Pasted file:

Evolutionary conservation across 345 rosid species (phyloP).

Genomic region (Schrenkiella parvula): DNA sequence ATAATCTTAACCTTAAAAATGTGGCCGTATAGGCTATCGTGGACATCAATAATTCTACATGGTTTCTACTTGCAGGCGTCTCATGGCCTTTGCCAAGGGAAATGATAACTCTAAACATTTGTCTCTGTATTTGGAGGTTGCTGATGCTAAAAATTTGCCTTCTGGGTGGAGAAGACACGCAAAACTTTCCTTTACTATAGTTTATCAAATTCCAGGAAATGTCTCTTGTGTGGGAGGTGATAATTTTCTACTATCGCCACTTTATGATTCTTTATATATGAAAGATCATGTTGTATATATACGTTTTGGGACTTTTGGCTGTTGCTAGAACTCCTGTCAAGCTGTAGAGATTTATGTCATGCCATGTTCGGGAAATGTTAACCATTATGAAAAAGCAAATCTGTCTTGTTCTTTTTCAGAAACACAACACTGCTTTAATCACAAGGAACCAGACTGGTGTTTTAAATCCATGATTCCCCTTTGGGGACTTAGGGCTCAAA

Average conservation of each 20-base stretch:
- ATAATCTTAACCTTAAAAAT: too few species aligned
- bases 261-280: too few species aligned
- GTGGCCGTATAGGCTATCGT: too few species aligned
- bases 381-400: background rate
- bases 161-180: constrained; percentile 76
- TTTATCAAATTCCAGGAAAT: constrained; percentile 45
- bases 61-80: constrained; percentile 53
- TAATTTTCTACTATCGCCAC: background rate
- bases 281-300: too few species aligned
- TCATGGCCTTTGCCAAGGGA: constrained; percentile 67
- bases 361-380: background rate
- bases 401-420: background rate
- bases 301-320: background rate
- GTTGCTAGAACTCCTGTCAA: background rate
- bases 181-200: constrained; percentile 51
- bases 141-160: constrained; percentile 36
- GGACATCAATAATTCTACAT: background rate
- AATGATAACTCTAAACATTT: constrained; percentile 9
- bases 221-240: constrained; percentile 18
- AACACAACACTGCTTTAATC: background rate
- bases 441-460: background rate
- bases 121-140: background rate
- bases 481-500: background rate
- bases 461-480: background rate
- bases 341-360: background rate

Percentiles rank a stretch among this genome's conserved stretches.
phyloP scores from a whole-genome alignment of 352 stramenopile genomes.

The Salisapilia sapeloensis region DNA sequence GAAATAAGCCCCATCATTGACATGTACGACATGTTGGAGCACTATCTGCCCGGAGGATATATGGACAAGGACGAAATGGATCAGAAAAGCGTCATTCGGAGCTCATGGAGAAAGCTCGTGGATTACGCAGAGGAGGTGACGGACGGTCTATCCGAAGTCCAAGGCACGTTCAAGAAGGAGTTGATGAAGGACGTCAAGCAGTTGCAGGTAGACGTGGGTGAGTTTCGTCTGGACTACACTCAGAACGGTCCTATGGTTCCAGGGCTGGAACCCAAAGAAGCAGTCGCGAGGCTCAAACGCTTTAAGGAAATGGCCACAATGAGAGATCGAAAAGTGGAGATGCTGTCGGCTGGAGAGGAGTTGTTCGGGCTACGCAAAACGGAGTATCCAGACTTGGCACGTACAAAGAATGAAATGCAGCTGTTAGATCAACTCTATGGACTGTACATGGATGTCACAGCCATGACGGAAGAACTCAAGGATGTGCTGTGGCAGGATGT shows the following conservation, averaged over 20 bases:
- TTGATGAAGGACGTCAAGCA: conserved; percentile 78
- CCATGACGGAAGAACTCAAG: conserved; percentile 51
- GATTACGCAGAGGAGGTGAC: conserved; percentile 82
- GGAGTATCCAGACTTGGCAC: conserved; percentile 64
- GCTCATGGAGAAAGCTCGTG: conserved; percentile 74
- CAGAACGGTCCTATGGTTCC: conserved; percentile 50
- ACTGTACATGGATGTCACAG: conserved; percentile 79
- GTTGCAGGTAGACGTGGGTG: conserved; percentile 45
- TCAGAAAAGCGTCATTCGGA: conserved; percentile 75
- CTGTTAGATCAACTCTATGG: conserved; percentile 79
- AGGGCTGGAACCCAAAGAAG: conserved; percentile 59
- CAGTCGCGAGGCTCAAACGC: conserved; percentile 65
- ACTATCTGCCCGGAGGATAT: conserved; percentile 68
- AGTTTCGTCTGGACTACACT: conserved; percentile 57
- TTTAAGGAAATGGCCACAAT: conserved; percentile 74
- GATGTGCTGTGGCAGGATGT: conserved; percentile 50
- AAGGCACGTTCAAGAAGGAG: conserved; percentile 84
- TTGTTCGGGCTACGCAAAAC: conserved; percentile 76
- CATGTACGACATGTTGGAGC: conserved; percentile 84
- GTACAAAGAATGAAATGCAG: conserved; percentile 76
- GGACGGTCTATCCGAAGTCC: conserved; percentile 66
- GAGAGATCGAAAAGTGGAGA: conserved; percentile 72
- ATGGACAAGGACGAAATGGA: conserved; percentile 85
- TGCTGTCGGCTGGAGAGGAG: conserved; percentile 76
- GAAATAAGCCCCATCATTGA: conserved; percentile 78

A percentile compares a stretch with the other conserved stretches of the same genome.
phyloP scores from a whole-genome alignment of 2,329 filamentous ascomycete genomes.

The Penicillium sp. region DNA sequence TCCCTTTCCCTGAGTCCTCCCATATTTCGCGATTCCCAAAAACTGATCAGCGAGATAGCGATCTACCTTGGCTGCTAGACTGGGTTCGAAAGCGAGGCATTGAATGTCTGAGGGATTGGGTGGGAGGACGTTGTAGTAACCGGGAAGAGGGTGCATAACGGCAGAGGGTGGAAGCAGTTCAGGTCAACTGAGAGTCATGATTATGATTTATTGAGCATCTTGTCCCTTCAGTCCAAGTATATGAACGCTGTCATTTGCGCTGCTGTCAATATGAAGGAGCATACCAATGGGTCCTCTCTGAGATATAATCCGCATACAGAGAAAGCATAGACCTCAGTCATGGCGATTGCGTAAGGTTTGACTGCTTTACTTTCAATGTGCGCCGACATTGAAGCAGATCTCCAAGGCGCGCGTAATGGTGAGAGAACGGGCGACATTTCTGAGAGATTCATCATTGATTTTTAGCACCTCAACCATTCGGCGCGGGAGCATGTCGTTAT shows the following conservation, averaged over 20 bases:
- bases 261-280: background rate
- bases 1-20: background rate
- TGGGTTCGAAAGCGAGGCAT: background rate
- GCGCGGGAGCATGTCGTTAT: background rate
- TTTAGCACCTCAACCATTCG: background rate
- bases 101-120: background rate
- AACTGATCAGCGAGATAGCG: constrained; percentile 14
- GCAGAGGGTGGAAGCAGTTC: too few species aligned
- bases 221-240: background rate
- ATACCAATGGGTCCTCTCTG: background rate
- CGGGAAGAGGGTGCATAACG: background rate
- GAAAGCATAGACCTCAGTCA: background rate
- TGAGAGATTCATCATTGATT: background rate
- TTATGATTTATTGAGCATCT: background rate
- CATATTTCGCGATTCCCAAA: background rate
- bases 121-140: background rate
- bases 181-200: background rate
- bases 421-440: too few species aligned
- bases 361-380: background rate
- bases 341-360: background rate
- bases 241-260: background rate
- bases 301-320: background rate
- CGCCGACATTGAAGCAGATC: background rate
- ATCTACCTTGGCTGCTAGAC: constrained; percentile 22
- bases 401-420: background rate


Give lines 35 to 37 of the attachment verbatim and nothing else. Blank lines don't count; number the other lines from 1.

- GGAGTATCCAGACTTGGCAC: conserved; percentile 64
- GCTCATGGAGAAAGCTCGTG: conserved; percentile 74
- CAGAACGGTCCTATGGTTCC: conserved; percentile 50